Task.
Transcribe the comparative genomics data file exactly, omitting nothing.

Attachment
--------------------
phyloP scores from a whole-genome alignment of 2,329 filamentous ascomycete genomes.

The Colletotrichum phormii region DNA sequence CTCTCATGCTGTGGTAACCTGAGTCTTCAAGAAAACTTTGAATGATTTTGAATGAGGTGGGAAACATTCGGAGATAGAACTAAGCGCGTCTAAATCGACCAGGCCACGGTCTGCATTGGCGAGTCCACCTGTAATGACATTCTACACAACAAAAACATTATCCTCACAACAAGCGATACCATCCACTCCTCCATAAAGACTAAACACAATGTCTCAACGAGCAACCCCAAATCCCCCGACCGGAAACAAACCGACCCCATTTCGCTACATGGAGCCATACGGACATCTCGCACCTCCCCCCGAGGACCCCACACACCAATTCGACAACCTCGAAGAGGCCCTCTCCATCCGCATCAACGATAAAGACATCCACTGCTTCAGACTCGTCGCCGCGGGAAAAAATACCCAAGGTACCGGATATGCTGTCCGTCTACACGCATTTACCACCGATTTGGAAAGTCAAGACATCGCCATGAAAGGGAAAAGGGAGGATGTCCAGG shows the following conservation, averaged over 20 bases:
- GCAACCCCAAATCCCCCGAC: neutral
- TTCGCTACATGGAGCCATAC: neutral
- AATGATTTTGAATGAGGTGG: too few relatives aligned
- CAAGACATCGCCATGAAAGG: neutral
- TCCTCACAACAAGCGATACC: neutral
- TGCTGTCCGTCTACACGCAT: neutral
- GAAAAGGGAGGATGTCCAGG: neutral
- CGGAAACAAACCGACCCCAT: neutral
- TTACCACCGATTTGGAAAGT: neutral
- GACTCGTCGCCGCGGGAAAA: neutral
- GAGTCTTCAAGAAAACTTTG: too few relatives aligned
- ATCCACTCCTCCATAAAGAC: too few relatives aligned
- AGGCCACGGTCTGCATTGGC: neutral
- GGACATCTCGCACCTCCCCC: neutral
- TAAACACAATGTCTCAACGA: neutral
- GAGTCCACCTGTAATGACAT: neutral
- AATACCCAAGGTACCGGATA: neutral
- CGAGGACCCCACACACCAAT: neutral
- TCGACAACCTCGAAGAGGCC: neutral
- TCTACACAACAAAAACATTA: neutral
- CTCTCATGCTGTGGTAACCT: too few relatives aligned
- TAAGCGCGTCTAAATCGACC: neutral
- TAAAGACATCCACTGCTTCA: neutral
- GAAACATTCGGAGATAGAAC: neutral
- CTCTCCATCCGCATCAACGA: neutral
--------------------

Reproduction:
phyloP scores from a whole-genome alignment of 2,329 filamentous ascomycete genomes.

The Colletotrichum phormii region DNA sequence CTCTCATGCTGTGGTAACCTGAGTCTTCAAGAAAACTTTGAATGATTTTGAATGAGGTGGGAAACATTCGGAGATAGAACTAAGCGCGTCTAAATCGACCAGGCCACGGTCTGCATTGGCGAGTCCACCTGTAATGACATTCTACACAACAAAAACATTATCCTCACAACAAGCGATACCATCCACTCCTCCATAAAGACTAAACACAATGTCTCAACGAGCAACCCCAAATCCCCCGACCGGAAACAAACCGACCCCATTTCGCTACATGGAGCCATACGGACATCTCGCACCTCCCCCCGAGGACCCCACACACCAATTCGACAACCTCGAAGAGGCCCTCTCCATCCGCATCAACGATAAAGACATCCACTGCTTCAGACTCGTCGCCGCGGGAAAAAATACCCAAGGTACCGGATATGCTGTCCGTCTACACGCATTTACCACCGATTTGGAAAGTCAAGACATCGCCATGAAAGGGAAAAGGGAGGATGTCCAGG shows the following conservation, averaged over 20 bases:
- GCAACCCCAAATCCCCCGAC: neutral
- TTCGCTACATGGAGCCATAC: neutral
- AATGATTTTGAATGAGGTGG: too few relatives aligned
- CAAGACATCGCCATGAAAGG: neutral
- TCCTCACAACAAGCGATACC: neutral
- TGCTGTCCGTCTACACGCAT: neutral
- GAAAAGGGAGGATGTCCAGG: neutral
- CGGAAACAAACCGACCCCAT: neutral
- TTACCACCGATTTGGAAAGT: neutral
- GACTCGTCGCCGCGGGAAAA: neutral
- GAGTCTTCAAGAAAACTTTG: too few relatives aligned
- ATCCACTCCTCCATAAAGAC: too few relatives aligned
- AGGCCACGGTCTGCATTGGC: neutral
- GGACATCTCGCACCTCCCCC: neutral
- TAAACACAATGTCTCAACGA: neutral
- GAGTCCACCTGTAATGACAT: neutral
- AATACCCAAGGTACCGGATA: neutral
- CGAGGACCCCACACACCAAT: neutral
- TCGACAACCTCGAAGAGGCC: neutral
- TCTACACAACAAAAACATTA: neutral
- CTCTCATGCTGTGGTAACCT: too few relatives aligned
- TAAGCGCGTCTAAATCGACC: neutral
- TAAAGACATCCACTGCTTCA: neutral
- GAAACATTCGGAGATAGAAC: neutral
- CTCTCCATCCGCATCAACGA: neutral